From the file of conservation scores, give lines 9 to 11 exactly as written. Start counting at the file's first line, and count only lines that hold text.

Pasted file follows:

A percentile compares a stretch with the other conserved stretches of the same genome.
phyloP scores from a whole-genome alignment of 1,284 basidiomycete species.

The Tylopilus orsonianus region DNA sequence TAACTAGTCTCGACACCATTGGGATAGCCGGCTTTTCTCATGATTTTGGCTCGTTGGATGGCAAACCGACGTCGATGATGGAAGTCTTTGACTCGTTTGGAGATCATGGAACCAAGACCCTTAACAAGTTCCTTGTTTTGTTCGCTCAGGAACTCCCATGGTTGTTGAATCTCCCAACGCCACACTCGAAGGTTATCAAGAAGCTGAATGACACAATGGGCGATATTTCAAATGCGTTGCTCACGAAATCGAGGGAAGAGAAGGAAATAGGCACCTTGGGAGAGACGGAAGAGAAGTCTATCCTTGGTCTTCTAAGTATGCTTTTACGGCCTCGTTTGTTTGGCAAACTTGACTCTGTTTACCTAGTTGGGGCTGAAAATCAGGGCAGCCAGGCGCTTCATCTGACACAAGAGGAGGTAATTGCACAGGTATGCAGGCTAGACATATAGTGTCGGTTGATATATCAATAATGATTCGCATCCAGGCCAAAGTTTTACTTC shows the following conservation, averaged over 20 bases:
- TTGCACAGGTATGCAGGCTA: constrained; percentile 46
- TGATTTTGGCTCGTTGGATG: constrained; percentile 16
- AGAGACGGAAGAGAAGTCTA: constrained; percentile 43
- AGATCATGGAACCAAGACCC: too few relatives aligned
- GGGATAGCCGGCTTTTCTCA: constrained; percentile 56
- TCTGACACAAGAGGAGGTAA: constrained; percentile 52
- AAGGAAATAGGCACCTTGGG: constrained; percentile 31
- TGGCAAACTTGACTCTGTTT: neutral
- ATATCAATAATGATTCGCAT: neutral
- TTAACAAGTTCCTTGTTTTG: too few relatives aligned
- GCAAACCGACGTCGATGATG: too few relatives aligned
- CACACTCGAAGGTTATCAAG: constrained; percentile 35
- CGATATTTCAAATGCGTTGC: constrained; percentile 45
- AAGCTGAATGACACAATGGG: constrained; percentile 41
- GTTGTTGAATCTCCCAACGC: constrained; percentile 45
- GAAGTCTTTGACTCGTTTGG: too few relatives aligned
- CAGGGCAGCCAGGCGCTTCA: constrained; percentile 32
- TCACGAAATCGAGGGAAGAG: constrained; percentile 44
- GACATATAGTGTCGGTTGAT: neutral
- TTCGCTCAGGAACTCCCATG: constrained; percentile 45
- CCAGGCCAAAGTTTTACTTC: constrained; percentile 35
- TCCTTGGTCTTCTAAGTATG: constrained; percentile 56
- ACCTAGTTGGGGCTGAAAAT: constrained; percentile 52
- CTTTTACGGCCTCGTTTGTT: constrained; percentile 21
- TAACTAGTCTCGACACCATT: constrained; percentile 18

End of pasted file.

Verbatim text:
- TCTGACACAAGAGGAGGTAA: constrained; percentile 52
- AAGGAAATAGGCACCTTGGG: constrained; percentile 31
- TGGCAAACTTGACTCTGTTT: neutral